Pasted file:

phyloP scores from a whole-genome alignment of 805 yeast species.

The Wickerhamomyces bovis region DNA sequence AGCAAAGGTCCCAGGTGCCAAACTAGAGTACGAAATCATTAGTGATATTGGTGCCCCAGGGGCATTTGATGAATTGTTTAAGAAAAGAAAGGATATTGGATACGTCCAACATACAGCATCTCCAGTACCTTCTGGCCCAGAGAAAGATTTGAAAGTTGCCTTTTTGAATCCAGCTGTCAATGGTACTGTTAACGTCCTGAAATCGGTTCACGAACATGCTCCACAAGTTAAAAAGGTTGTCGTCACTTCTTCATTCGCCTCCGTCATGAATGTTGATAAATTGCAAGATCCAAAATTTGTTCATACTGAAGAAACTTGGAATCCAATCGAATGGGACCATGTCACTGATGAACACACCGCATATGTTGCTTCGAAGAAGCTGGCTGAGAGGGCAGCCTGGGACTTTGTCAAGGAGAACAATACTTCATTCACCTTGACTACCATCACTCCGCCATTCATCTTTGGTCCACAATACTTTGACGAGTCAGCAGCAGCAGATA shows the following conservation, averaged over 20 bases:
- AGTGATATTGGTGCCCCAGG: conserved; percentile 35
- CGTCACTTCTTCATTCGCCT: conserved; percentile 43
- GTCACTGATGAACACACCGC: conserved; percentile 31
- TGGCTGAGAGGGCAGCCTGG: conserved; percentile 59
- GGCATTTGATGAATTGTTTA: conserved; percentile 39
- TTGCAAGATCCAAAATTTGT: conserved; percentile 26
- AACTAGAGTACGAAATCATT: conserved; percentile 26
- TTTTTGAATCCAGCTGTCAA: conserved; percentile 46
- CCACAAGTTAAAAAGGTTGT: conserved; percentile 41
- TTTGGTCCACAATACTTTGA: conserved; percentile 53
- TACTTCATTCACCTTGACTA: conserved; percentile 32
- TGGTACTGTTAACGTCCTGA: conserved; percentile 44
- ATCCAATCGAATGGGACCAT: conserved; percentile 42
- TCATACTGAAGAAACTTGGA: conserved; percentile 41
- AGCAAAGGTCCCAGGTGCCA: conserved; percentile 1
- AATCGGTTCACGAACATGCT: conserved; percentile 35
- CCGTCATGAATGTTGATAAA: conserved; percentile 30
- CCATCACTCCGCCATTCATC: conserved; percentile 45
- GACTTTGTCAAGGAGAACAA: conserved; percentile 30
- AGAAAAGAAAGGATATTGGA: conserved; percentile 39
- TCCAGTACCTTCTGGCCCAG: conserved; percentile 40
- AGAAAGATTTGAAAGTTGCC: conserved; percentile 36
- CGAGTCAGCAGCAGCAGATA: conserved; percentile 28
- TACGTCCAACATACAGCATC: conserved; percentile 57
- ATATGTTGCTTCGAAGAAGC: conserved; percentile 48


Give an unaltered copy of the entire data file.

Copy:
phyloP scores from a whole-genome alignment of 805 yeast species.

The Wickerhamomyces bovis region DNA sequence AGCAAAGGTCCCAGGTGCCAAACTAGAGTACGAAATCATTAGTGATATTGGTGCCCCAGGGGCATTTGATGAATTGTTTAAGAAAAGAAAGGATATTGGATACGTCCAACATACAGCATCTCCAGTACCTTCTGGCCCAGAGAAAGATTTGAAAGTTGCCTTTTTGAATCCAGCTGTCAATGGTACTGTTAACGTCCTGAAATCGGTTCACGAACATGCTCCACAAGTTAAAAAGGTTGTCGTCACTTCTTCATTCGCCTCCGTCATGAATGTTGATAAATTGCAAGATCCAAAATTTGTTCATACTGAAGAAACTTGGAATCCAATCGAATGGGACCATGTCACTGATGAACACACCGCATATGTTGCTTCGAAGAAGCTGGCTGAGAGGGCAGCCTGGGACTTTGTCAAGGAGAACAATACTTCATTCACCTTGACTACCATCACTCCGCCATTCATCTTTGGTCCACAATACTTTGACGAGTCAGCAGCAGCAGATA shows the following conservation, averaged over 20 bases:
- AGTGATATTGGTGCCCCAGG: conserved; percentile 35
- CGTCACTTCTTCATTCGCCT: conserved; percentile 43
- GTCACTGATGAACACACCGC: conserved; percentile 31
- TGGCTGAGAGGGCAGCCTGG: conserved; percentile 59
- GGCATTTGATGAATTGTTTA: conserved; percentile 39
- TTGCAAGATCCAAAATTTGT: conserved; percentile 26
- AACTAGAGTACGAAATCATT: conserved; percentile 26
- TTTTTGAATCCAGCTGTCAA: conserved; percentile 46
- CCACAAGTTAAAAAGGTTGT: conserved; percentile 41
- TTTGGTCCACAATACTTTGA: conserved; percentile 53
- TACTTCATTCACCTTGACTA: conserved; percentile 32
- TGGTACTGTTAACGTCCTGA: conserved; percentile 44
- ATCCAATCGAATGGGACCAT: conserved; percentile 42
- TCATACTGAAGAAACTTGGA: conserved; percentile 41
- AGCAAAGGTCCCAGGTGCCA: conserved; percentile 1
- AATCGGTTCACGAACATGCT: conserved; percentile 35
- CCGTCATGAATGTTGATAAA: conserved; percentile 30
- CCATCACTCCGCCATTCATC: conserved; percentile 45
- GACTTTGTCAAGGAGAACAA: conserved; percentile 30
- AGAAAAGAAAGGATATTGGA: conserved; percentile 39
- TCCAGTACCTTCTGGCCCAG: conserved; percentile 40
- AGAAAGATTTGAAAGTTGCC: conserved; percentile 36
- CGAGTCAGCAGCAGCAGATA: conserved; percentile 28
- TACGTCCAACATACAGCATC: conserved; percentile 57
- ATATGTTGCTTCGAAGAAGC: conserved; percentile 48